Floyd Mayweather Jr. was noncommittal when asked during Showtime’s telecast Saturday night about a rematch with Manny Pacquiao.
The Pacquiao-Adrien Broner bout was in progress and Mayweather was careful not to disrespect a fighter he has mentored. That interview took place prior to Pacquiao hurting Broner badly during the seventh and ninth rounds, before it became obvious Broner definitely was headed for the fourth defeat of his star-crossed career.
Once Pacquiao-Broner was over, Leonard Ellerbe, CEO of Mayweather Promotions and one of Mayweather’s closest friends, gave a much more definitive answer about Mayweather making another comeback to oppose Pacquiao again.
“No. He’s retired,” Ellerbe said during the post-fight press conference. “He has no interest in doing that.”
When reminded by a reporter that Mayweather could make another enormous sum of money for a rematch with Pacquiao, Ellerbe reminded those in attendance that while Mayweather might seem like he’s always about the money, that’s not necessarily the case at this point in his life.
“Well, it’s not always about the money, believe it or not,” Ellerbe explained. “It’s not always about the money. What more can the man do? You know, he doesn’t have the motivation, the desire. You know, he’s living his best life. Traveling, running his multiple businesses, spending his [hard-earned money], that he spent blood, sweat and tears many, many years [making].”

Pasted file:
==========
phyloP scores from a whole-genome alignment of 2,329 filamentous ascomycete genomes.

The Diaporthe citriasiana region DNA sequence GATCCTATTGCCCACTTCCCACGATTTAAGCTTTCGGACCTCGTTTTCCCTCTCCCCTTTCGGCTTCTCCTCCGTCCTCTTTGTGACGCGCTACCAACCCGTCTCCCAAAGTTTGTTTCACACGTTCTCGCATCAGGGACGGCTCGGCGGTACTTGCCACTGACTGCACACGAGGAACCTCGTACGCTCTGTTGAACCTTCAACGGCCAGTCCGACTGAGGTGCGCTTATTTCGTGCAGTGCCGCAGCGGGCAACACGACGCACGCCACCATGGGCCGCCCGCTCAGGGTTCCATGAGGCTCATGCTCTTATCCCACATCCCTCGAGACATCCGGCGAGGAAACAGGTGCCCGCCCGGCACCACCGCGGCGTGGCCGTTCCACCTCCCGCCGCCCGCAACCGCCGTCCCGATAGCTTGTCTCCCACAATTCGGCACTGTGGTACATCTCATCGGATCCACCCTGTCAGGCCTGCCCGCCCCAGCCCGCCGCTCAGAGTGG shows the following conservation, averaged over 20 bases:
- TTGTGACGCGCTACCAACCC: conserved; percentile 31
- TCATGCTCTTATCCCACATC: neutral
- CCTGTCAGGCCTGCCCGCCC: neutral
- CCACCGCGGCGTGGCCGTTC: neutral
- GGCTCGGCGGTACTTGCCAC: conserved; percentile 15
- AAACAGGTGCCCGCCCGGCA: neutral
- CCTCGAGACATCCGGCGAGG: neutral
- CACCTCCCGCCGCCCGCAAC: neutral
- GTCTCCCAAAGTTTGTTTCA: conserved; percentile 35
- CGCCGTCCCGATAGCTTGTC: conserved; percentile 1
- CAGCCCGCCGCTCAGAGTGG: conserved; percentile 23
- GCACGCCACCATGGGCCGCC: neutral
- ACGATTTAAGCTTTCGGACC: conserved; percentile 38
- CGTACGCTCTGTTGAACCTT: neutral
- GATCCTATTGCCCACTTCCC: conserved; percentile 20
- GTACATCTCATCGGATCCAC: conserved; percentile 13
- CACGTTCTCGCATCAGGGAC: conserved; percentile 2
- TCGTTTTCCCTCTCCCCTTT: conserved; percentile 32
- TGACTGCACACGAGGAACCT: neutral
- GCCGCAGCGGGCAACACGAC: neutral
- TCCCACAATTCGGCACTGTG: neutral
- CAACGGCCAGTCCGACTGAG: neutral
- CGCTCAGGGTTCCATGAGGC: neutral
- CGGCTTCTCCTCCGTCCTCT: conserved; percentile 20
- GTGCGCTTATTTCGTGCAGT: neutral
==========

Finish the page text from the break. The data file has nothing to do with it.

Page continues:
The same reporter offered another reminder regarding Mayweather’s tendency to get bored when he isn’t actively involved in boxing.
“Well, he’ll be 42 come February 24th and, you know, enough is enough,” Ellerbe said. “You know, what good does it do you to earn all that money, when you can’t stick around and spend it? You know, he’s had a phenomenal career. He’s broke all the records. He has nothing else to prove. I’m very happy for him.”
Skeptics suspect this public exchange essentially was part of initiating negotiations to pay Mayweather (50-0, 27 KOs) as much as possible to end a third retirement.
The undefeated five-division champion is believed to have made more than $250 million for his points victory over the Philippines’ Pacquiao (61-7-2, 39 KOs) in May 2015 at MGM Grand Garden Arena. The most profitable fight in boxing history earned more than $600 million in overall revenue and produced a record 4.6 million pay-per-view buys.
It was a critical calamity, however, because their 12-round bout lacked action and because Pacquiao claimed a pre-existing shoulder injury prohibited him from fighting up to his capabilities.
A Mayweather-Pacquiao rematch won’t net the type of unprecedented proceeds their first fight produced. It is unquestionably, though, the most lucrative event that can be scheduled in boxing, despite that Mayweather and Pacquiao are well past their primes.